What's the Fastest Route to the Jersey Shore?

The debate has raged ever since the Atlantic City Expressway was built a half-century ago: What's the fastest way to get to the Shore? It's caused more than a few heated arguments between those who swear by their "secret" back-roads routes and those who stick to the highways. For our series "Get out of Town," WHYY's Tom MacDonald has the results of a decidedly unscientific survey and road test to determine who is right.

Call us shoobies, tourists, second-home owners, weekenders or worse … but if you ask any two people how they head to the Jersey Shore resorts, you might trigger a fight — or at least good discussion.

Calling in the experts

Take, for example, two of the veteran traffic reporters in Philadelphia.

John Butterworth, who does the morning reports on WHYY, has been alerting drivers to trouble spots for more than 35 years.

"It would depend on which Shore you are going to," Butterworth said. "If you are going to the Wildwoods, go down 55, take the Delsea Drive. If you're heading to Ocean City, I'd stick with the Atlantic City Expressway and the Parkway.

"Even though you are going to be stuck in traffic, you will probably make better time than going through the back roads. That being said, if you are looking for the scenic route, you can take the Black Horse Pike or the White Horse Pike."

But you might take his advice with some saltwater taffy, because Butterworth spends his weekends in the Poconos.

WHYY's afternoon traffic reporter Randy Chepigan is a Shore guy. His advice: Unless you are looking for a scenic tour, stay on the highway.

"The White Horse Pike and Black Horse Pike aren't usually better than the Atlantic City Expressway — it usually adds a little bit of time," Chepigan said. "There are a million ways to get everywhere if you look at a map. As far as speed is concerned, the Atlantic City Expressway — barring the huge delays we get on holiday weekends — and Garden State Parkway are the best routes, just because the speeds are so much higher."

Rooting for different routes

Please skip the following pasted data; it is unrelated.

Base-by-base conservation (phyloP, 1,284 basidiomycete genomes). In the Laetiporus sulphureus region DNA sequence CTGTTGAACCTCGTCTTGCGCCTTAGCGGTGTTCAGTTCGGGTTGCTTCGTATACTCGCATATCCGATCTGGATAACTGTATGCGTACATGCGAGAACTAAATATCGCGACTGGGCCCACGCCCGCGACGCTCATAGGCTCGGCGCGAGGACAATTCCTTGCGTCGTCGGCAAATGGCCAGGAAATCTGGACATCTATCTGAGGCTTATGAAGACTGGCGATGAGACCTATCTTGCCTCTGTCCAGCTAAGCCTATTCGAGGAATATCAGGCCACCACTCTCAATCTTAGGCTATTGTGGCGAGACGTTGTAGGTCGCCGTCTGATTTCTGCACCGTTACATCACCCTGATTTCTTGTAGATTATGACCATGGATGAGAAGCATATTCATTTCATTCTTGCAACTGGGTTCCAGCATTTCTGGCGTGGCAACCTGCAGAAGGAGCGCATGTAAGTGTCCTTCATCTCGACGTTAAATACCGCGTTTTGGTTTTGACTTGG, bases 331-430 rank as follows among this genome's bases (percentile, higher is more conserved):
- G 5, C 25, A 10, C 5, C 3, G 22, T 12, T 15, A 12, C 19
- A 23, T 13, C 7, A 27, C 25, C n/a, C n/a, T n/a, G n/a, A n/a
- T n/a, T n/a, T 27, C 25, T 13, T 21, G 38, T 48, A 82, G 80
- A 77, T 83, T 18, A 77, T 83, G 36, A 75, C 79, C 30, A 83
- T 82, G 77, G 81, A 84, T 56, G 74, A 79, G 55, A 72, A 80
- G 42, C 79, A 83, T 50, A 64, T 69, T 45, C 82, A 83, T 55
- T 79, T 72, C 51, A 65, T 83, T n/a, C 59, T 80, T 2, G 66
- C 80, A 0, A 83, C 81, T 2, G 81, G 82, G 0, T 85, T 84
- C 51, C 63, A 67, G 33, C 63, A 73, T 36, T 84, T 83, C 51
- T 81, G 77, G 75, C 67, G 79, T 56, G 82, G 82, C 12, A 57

They're the experts, but what about the rest of us? SEPTA assistant general manager Fran Kelly says he's a back-roads guy, and it's always worked great getting to North Wildwood.

"We take Route 42 to 557, which turns into 555, which turns into Route 50," Kelly said. "On a Friday night, we stop at Mama Mia's right off of Route 9 and then head the last couple miles into North Wildwood to enjoy the weekend."

One of Kelly's co-workers, SEPTA Police Chief Thomas Nestel, swears by the big roads.

"No deviation. Take the expressway route, that's the best route for me," Nestel said. "Fastest, safest, best route for service in case I break down. That's the way I go."

And from just one posting on Facebook and Twitter, listeners have weighed in with suggestions, including how to find a back road onto Long Beach Island and Loveladies, which I can't even begin to discuss here.

One of the most important influences on my drive to the Shore is my significant other, Beth McFeeley. We have this fight — I mean, discussion — every time we head down to Ocean City.

She says ever since her first trip to the Shore, days after being born at Cooper Hospital, it's been nothing but back roads.

"I go the way my mother always went," Beth said. "She divided the ride into three parts to make it easier for me to understand the progression of the trip as a child. Part one ended somewhere around Voorhees; part two ended somewhere around Hammonton; part three ended in Ocean City."

Beth, like many people, wants to keep her back-roads route a secret, afraid that someone will find it and it will become a parking lot on a Friday or Sunday night.

The Ocean City acid test

To test out the theories, we split up and each took our own route home, even though Beth thought the test wasn't fair.

"Who's going to get home first? You." she said. "Because you drive faster."

We don't have children asking "Are we there yet?" but we do have Stormy Jane McFeeley, Beth's Scottish Fold cat, who hates gridlock. She demonstrates that aversion by pounding on her crate door as I drive.

As we headed home, Shadow Traffic's R.J. McKay had bad news for me.

"Making your way back from the Jersey Shore you have AC Expressway traffic westbound between Exit 12 and Exit 38. You've got pockets of heavy traffic in that area especially around the tolls ..."

The back roads fans looked like sure winners, but I only lost about 15 minutes getting through the tolls. Still, I was running behind, until Beth hit a string of red lights on her route.

At the finish line in Cherry Hill, I arrived a minute and a half ahead of Beth. Of course, I was reminded that accomplishment is "because you drive faster."

Not that this settles anything — but it does show you can avoid some arguments by taking either route to keep peace in the family.

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